The movie, like Advent, unfolds in an apocalyptic setting. Great cinematic effects highlight the violence and mayhem. Katniss is undaunted and slowly comes to realize that she is being manipulated by President-to-be Coin, who is leading the effort to overthrow Snow. Katniss realizes that Coin, as president, will bring forth more manipulation and oppression. She takes her out with an arrow to the heart when she is supposed to be executing Snow. She the mob of rebels deal with Snow. Katniss and the people prevail. Peeta overcomes his brainwashing and they live happily ever after. The final scene shows them with two children in an idyllic field of grass and flowers. Out of the dystopia comes a new and better utopia. There is hope.
Isaiah 29 bespeaks woe to David’s city and offers a promise of hope for the future. “The tyrant [ruthless] shall be no more [shall vanish].” (Is 29:20) Will Isaiah’s promise give us the courage to stand up to an oppressive government that thrives on fear and perpetual war? Will we dare speak of peace when they shout for more boots on the ground? Will we dare to examine the root cause of violence—poverty, lack of natural resources, injustices, and vast disparities in income?
Where is the Katniss who will deliver us from oppression? It is up to us. We are co-creators with the Cosmic Christ who is bringing all things to completion. It is becoming evident to me that the Christ is up head calling us to higher consciousness, beckoning us to awaken to new life. Advent, like Mockingjay, is all about hope for things that are not yet fully realized. The scripture readings for the Second Sunday of Advent fuel this hope.
Malachi 3 promises that the Lord is coming to his Temple, coming to dwell among us. The Lord will refine us like silver. Is this not a metaphor for raising us to greater awareness, to higher consciousness? Does this not promise that there is something beyond bread and games in Panem?
Zechariah assures us:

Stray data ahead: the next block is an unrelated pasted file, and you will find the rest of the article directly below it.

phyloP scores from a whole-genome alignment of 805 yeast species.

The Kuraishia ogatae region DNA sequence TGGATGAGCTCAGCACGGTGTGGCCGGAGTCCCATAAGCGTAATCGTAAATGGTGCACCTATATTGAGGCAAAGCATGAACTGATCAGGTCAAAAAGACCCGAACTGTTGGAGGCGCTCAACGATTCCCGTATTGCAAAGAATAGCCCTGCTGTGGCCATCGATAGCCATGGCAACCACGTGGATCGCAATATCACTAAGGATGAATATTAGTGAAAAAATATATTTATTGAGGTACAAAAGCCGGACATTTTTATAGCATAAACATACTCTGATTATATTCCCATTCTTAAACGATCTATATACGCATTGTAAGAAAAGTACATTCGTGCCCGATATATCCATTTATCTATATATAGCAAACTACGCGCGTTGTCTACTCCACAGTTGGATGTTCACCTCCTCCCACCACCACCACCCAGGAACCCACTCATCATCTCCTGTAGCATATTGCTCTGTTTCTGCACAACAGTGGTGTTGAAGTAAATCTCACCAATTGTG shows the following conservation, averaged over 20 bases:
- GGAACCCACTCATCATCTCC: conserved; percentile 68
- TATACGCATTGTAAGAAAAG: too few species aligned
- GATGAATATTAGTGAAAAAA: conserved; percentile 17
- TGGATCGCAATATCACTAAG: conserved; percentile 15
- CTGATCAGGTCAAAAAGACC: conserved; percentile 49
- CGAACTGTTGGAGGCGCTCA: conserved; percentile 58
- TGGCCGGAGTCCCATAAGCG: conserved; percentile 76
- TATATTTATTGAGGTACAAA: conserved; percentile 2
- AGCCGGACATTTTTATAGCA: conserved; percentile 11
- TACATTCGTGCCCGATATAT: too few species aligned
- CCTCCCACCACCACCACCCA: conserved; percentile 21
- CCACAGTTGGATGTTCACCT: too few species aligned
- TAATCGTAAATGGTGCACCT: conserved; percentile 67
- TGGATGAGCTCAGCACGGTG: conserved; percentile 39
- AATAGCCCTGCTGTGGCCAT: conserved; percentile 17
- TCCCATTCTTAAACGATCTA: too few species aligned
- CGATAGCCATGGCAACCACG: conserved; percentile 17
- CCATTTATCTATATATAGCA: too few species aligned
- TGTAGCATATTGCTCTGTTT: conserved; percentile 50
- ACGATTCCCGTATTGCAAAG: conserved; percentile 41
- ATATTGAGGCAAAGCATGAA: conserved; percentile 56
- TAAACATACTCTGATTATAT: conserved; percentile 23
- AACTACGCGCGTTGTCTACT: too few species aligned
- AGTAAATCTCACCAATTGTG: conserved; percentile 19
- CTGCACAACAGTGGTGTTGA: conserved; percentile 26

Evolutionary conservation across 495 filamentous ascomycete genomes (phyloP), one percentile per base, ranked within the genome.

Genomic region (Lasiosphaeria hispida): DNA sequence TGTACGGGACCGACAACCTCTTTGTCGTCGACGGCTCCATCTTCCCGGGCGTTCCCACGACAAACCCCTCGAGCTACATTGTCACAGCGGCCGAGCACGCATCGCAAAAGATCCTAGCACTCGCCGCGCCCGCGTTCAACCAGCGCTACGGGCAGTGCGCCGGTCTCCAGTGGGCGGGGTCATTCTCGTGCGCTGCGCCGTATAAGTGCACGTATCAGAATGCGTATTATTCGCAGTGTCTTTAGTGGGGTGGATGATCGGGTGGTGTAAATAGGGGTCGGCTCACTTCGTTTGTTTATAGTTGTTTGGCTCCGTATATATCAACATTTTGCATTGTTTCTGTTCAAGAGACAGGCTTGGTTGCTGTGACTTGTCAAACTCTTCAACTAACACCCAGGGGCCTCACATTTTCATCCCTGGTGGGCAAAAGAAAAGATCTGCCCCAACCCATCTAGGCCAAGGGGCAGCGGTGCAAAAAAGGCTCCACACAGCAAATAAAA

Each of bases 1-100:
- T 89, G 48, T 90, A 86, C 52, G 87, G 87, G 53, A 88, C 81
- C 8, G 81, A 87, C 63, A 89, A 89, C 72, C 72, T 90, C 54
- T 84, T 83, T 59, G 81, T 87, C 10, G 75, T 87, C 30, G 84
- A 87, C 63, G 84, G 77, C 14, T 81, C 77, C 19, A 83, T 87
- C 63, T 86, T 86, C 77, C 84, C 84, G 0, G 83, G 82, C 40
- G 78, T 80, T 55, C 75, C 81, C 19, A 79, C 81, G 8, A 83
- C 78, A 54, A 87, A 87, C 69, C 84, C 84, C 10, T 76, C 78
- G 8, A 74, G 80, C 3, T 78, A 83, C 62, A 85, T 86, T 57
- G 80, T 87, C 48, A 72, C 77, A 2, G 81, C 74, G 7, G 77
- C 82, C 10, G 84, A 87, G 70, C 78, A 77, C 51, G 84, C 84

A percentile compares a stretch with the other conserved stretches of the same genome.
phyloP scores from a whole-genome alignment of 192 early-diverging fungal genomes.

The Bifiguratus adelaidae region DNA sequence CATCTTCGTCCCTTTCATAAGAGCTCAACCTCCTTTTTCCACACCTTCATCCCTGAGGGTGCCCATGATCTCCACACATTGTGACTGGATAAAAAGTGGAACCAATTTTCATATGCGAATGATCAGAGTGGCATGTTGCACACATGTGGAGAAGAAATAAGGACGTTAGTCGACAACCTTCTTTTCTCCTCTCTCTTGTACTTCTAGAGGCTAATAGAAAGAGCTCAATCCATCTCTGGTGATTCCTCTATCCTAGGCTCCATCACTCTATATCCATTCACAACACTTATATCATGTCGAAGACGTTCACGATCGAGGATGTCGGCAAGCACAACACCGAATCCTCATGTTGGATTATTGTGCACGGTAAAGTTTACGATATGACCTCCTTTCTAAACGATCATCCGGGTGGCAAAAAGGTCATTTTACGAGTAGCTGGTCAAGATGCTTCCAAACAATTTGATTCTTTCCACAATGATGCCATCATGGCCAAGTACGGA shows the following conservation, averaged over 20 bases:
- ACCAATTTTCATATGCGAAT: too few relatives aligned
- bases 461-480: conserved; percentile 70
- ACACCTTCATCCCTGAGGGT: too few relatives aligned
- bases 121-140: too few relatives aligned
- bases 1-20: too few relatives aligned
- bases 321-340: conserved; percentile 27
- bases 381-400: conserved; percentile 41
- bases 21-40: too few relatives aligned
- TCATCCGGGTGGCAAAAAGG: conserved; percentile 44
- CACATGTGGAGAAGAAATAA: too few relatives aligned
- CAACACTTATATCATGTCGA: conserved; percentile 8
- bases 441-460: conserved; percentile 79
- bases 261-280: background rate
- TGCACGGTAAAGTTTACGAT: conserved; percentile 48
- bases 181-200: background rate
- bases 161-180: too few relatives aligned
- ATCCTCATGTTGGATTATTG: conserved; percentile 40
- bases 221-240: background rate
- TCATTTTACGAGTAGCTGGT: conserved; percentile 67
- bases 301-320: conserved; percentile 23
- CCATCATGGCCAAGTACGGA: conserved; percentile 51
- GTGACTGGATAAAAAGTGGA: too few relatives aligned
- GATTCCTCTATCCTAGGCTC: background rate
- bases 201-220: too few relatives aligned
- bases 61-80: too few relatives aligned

Blessed be the Lord, the God of Israel; *
he has come to his people and set them free.
He has raised up for us a mighty savior, *
born of the house of his servant David.
Through his holy prophets he promised of old,
that he would save us from our enemies, *
from the hands of all who hate us.
Our hope is in God. God will set us free as WE cooperate in the work of bringing all things to completion. It is not about arming college students at “Liberty” University to take out the Muslims when they try to come onto the campus. The Cosmic Christ is coming to the Temple to dwell among us and set us free, free from the bondage fear, hatred, group-think, and injustice.
Paul praises the people of Philippi, “I thank my God every time I remember you, constantly praying with joy in every one of my prayers for all of you, because of your sharing in the gospel from the first day until now. I am confident of this, that the one who began a good work among you will bring it to completion by the day of Jesus Christ.” The Christ will bring all things to completion.
Quoting Isaiah, John the Baptist calls out:
“The voice of one crying out in the wilderness:
‘Prepare the way of the Lord,
make his paths straight.
Every valley shall be filled,
and every mountain and hill shall be made low,
and the crooked shall be made straight,
and the rough ways made smooth;
and all flesh shall see the salvation of God.'”
As co-creators striving toward Christ—the Omega Point—we straighten paths and level mountains when we live Gospel values—justice, peace, and compassion. We speak justice when there is injustice. We speak peace when there is clamor for war or armed violence. We speak compassion when the “least among us” are ignored and marginalized.
A new day is dawning in Panem.